Is the Tesla Model S Worth $60,000 Over the Model Y?
No stranger to controversy, Tesla CEO Elon Musk seems to get a kick out of rubbing people the wrong way. However, Musk has single-mindedly (rather than single-handedly) reshaped not only the world as we know it but also the future. While the Roadster has its place in history, the Tesla Model S transformed how the world views electric vehicles. Then there’s the Model Y.
The Tesla Model S and Model Y in a nutshell
Asked to compare any two Tesla vehicles, most people might pick the Model X and Model Y because they’re crossover SUVs. Or maybe they’d choose the Model Y and its inspiration, the Model 3. But to do so would be to ignore the elephant in the room: What does the Model S offer that’s worth $60,000 over the Model Y? It’s something to consider as a growing number of other automakers begin offering BEVs with near-equal range and performance. Not only that, but it’s also likely they’ll offer snazzier interiors.
The Model S Plaid and Model Y Performance are both top-level trims. That will change, however, when Tesla adds the Model S Plaid+. The Plaid starts at $119,990, and the Performance starts at $60,990. The former is a five-passenger sedan, while the latter is a seven-passenger crossover. As an SUV, the Model Y focuses on utility rather than performance (though it outperforms most crossovers in its class. Per Tesla, its independent electric motors “digitally control torque to the front and rear wheels — for far better handling, traction and stability control.”
Both models have dual-motor all-wheel-drive systems. But the Model S can produce a whopping 1,020 hp compared to the Performance’s 384 hp. The former has an EPA-estimated 390-mile range, while the latter has a 303-mile range. The Model S Plaid accelerates from 0 to 60 mph in 1.9 seconds and tops out at 200 mph. The Model Y Performance can go from 0 to 60 in 3.5 seconds and reach 155 mph.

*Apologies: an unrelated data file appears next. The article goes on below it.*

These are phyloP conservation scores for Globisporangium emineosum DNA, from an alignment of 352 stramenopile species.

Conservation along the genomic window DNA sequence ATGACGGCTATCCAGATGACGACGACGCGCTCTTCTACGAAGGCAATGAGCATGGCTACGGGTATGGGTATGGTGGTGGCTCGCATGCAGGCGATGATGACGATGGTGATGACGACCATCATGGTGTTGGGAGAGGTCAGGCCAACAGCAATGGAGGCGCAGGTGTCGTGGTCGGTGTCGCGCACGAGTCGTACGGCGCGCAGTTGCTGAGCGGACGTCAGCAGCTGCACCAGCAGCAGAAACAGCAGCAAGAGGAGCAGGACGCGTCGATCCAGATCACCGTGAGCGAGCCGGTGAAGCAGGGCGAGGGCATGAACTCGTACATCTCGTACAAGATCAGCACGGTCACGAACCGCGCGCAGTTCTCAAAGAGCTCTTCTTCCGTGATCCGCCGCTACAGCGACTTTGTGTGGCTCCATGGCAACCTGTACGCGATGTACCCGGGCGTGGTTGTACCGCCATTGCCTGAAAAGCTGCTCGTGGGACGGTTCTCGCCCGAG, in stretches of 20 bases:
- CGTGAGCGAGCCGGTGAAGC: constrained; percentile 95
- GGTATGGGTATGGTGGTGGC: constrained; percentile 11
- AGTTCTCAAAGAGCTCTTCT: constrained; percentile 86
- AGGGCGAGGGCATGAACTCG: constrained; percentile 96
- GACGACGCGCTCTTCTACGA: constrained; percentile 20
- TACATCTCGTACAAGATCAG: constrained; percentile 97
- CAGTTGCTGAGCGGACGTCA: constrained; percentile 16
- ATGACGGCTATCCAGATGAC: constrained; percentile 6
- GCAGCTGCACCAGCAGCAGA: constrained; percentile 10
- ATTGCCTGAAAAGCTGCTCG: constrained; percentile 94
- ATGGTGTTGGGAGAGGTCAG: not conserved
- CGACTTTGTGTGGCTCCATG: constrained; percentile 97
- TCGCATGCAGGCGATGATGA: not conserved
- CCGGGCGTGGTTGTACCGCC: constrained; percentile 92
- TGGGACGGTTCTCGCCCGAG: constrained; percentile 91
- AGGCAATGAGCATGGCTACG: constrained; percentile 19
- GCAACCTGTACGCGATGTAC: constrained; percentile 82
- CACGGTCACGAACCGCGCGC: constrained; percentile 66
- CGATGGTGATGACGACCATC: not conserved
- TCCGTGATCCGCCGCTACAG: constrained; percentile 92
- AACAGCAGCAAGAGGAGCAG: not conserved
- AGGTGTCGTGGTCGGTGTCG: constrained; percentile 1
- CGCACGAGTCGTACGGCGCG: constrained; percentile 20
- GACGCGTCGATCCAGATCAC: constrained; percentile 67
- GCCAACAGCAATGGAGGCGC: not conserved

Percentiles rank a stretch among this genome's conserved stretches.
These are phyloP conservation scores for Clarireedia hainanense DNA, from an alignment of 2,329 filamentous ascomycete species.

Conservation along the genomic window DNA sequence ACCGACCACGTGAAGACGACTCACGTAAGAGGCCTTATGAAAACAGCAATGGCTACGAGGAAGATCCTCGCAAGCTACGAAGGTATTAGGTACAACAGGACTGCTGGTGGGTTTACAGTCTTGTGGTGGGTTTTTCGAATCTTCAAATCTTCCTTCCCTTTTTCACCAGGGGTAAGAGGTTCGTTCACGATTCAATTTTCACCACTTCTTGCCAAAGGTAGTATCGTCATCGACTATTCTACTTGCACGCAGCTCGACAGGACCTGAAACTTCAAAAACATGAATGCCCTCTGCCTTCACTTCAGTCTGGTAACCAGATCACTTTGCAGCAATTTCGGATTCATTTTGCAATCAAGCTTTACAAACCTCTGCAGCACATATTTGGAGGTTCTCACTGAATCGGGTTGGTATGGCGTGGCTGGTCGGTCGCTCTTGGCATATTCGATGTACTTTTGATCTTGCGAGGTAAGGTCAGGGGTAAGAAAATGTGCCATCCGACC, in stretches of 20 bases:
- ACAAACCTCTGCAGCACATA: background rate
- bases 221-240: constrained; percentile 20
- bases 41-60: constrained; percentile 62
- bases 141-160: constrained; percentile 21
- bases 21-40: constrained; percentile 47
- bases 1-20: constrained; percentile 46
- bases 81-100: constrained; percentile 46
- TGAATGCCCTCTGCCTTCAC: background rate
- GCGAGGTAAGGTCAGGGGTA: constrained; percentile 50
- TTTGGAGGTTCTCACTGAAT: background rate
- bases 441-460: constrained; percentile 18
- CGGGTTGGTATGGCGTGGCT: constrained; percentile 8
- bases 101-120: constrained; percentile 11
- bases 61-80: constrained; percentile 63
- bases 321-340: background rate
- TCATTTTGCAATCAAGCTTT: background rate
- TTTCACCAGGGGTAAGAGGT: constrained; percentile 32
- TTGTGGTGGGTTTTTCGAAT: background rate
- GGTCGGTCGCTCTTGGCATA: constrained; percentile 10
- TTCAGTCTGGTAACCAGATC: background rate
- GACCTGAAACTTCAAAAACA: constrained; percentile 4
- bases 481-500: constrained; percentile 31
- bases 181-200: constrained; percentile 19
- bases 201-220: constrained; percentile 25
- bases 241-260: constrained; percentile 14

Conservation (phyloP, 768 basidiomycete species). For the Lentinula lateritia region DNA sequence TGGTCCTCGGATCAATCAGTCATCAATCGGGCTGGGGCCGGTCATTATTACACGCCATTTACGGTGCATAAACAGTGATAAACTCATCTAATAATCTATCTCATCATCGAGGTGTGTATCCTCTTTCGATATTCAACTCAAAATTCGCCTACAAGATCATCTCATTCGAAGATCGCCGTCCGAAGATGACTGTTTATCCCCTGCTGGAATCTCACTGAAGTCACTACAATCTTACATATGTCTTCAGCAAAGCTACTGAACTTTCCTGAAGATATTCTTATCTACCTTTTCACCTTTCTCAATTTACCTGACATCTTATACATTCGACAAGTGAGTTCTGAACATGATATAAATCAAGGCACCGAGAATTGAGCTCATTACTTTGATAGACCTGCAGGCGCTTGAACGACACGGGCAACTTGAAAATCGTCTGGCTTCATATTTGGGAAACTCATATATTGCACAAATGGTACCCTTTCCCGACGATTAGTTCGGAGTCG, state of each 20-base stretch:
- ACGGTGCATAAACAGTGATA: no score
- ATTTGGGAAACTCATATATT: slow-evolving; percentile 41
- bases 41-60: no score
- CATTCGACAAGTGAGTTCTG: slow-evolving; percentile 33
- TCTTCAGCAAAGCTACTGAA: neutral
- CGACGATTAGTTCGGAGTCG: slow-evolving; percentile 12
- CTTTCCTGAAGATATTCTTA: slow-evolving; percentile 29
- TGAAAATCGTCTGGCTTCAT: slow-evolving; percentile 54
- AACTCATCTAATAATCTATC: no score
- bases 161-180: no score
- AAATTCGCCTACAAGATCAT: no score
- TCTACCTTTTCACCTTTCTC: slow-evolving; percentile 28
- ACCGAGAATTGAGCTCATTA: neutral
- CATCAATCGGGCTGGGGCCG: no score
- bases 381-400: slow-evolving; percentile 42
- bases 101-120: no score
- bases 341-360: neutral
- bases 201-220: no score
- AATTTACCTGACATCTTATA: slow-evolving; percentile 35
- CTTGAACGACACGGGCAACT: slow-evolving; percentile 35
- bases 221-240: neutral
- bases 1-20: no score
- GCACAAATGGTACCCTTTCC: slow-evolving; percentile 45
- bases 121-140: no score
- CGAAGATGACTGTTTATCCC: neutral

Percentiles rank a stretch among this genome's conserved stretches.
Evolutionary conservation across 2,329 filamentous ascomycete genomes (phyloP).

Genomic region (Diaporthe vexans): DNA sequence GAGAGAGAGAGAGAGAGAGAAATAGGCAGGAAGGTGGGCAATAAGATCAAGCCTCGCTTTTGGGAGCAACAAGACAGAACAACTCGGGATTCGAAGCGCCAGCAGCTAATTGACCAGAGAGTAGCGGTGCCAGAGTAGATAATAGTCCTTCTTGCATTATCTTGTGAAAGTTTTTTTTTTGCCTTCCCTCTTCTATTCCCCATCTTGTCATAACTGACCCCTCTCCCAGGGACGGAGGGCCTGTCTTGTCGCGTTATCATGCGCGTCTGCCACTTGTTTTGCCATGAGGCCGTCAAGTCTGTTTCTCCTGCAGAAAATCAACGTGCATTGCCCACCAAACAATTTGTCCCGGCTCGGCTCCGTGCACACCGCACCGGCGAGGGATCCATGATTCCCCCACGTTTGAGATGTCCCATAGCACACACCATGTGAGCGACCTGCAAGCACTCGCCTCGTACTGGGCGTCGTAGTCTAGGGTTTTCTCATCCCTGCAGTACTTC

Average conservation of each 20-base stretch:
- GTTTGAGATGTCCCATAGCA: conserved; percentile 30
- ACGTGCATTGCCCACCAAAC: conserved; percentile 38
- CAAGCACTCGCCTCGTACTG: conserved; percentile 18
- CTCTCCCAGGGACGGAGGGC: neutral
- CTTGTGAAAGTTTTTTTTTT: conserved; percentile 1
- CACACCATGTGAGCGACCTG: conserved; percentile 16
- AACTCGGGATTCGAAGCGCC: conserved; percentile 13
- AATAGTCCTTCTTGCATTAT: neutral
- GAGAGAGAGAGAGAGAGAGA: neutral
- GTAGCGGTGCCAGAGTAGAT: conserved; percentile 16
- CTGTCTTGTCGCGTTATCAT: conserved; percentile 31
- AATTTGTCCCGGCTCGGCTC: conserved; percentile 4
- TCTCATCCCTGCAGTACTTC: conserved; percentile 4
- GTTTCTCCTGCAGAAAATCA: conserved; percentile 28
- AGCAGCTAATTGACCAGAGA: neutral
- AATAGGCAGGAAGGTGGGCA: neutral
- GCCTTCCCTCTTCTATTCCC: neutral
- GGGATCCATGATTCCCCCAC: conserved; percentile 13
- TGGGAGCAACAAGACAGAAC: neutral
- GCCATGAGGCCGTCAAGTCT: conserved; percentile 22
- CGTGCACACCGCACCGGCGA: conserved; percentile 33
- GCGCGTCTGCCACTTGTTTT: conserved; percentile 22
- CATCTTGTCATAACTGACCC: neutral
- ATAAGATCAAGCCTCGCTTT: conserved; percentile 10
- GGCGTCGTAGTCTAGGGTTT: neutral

Tesla EVs mostly share the same driver-assist and safety features, with slight differences here and there. For example, the Model S has a 17-inch touchscreen, while the Model Y’s measures 15 inches. This might be why the brand seems to accentuate range and performance to differentiate models and assumed value.
Cargo space is slightly above the industry average for the Model Y. But the Plaid sedan provides 28 cubic feet, significantly over the industry average.
Will the Tesla Model S end up ‘Plaid’ out?
It’s interesting to know that the German manufacturer Daimler AG (Mercedes-Benz’s parent) purchased a nearly 10 percent stake in Tesla in 2009, Reuters reports. Not only did this give Musk’s fledgling startup a $50 million lifeline but also essentially allowed Tesla to use Mercedes engineers to assist in developing the Model S. Thus, in a way, the Model S has traces of Mercedes-Benz DNA coursing through its mainframe.
To put that into perspective, Musk had nearly 135 years of automobile designing expertise advising him. But Mercedes only announced its own long-range electric vehicle in September 2018. The Mercedes-Benz EQC is an all-electric SUV scheduled for release this year in select countries. Starting around $69,000, it will have an EPA-estimated range of roughly 282 miles per charge and accelerate from 0 to 60 mpg in 5.1 seconds.
Its interior photos make the Model S’s cabin seem as bland as a cardboard box. Most important, the EQC’s price doesn’t exceed $78,000. But Autoblog recently reported that due to “market developments,” Mercedes won’t offer the EQC stateside “for now.”
It doesn’t take Tesla economics
Would you like to know how to measure your success as a businessperson, as a disrupter, as an innovator, as a trendsetter? Well, someone at Investopedia figured you might be interested in “The Economics of Owning a Tesla Car.” To be specific, it’s dedicated to convincing you that blowing $80,000 on a Model S will help you stretch that 401(k) a lot further.
Of course, logic says you’ll recoup your investment over time by saving money on fuel and mechanical costs. But why does Investopedia’s suspiciously brand-centric article make it seem as if only the Model S would work for this so-called economic strategy?
In any case, whether you bought the $39,990 Model Y Standard Range or $119,000 Model S Plaid, the same Tesla “economics” apply. The huge difference with the former choice is that you recoup your investment much quicker. Moreover, you could buy plenty of other stuff with that additional $80,000 — like Tesla stock. While we’re at it, you could apply the same economics to any EV on the market today. Thus, in keeping with the core philosophy behind EVs and BEVs, paying near or over $100,000, for one, is counterintuitive.